Kabila asked Gertler to help woo U.S. support to bolster his position as leader and start peace talks with his neighbors.
In April 2002, Gertler said, he secretly shuttled between Washington, Kinshasa and Kigali, Rwanda, relaying letters between Kabila and Rice. Jendayi Frazer, a former special assistant to President George W. Bush, said Gertler’s intervention was instrumental to talks that resulted in a peace accord. “He was serious and credible,” Frazer said.
By the time the peace deal was signed between the government and rebel factions in 2002, millions had died in Congo.
Gertler won back a near monopoly of Congo’s diamond trade. One of his companies, Emaxon Finance International, paid $15 million in cash and loans to the country’s state-owned diamond miner, known as MIBA, for a four- year contract to sell 88 percent of its production. Congo was desperate for investment, Frazer said. “It’s not like he crowded out a lot of other investors,” she said. “There weren’t many.”
Kabila, who had formed a government in which former rebel chiefs were cabinet ministers as part of the peace deal, tried to kick-start Congo’s economy. The ministers signed deals to exploit the country’s natural resources with foreign companies, many of them at prices that undervalued the assets, the World Bank said.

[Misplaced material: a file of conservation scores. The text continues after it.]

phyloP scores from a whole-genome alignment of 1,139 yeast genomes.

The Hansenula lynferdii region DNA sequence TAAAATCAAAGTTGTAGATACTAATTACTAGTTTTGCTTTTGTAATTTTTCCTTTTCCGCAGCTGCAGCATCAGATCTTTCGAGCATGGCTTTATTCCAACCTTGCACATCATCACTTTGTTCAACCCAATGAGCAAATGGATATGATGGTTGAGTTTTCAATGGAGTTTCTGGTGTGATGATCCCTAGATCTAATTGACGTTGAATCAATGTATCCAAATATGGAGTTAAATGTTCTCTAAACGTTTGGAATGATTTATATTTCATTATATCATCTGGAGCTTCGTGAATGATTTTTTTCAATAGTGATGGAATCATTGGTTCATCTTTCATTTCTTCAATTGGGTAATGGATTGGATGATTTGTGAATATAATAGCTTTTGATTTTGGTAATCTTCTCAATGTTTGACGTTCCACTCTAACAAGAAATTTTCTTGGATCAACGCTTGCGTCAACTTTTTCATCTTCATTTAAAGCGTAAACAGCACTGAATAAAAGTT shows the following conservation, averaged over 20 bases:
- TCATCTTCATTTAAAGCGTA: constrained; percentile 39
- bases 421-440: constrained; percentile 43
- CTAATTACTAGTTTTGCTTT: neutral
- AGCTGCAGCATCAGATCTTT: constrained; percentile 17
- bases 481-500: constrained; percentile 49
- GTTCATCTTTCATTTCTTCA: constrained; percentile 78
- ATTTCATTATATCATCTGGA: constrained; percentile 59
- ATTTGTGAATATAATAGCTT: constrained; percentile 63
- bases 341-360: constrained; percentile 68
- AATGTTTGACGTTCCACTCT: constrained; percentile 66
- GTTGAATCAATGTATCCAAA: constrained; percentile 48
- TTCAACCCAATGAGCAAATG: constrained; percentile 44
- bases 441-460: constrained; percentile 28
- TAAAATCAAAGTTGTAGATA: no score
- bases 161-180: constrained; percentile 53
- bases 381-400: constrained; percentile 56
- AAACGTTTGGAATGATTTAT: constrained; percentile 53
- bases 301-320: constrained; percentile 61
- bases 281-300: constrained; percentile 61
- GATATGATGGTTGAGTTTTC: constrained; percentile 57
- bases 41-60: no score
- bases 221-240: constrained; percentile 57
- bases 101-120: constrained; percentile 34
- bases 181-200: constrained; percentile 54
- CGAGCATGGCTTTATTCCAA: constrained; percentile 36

In 2006, Kabila’s People’s Party for Reconstruction and Development, with a platform of rebuilding the country’s infrastructure, was elected in Congo’s first free elections in four decades. The backroom deals continued, said Peter Rosenblum, a professor of law at Columbia University who headed the Carter Center’s mission to observe the mining review. “What happened in 2008 and 2009 really proved that the Gertlers of the world would win by doing business the way they’d been doing it all along,” Rosenblum said. Today, Transparency International ranks only a dozen countries below Congo in its Corruption Perceptions Index.
As Kabila cemented his hold on power, Gertler expanded beyond diamonds into mining of other minerals and metals.
Charm and aggression
Six mining executives who have done business with Gertler say he mixes charm and aggressiveness to make deals. During negotiations, which are often in French — a language Gertler only partially understands — he will hunch over his BlackBerry, seemingly oblivious to the debate, said Pieter Deboutte, the Belgian who runs Gertler’s business in Congo. Then, suddenly, he’ll catch everyone off guard by interjecting, “Stop, wait a bit!” and launch into a list of orders in English to his staff.
Gertler’s dealings can be wildly profitable. In one case, he earned a 500 percent return in six months without risking a single penny as the middleman in a deal for SMKK, which owns a copper and cobalt deposit in the heart of Katanga’s richest mining zone.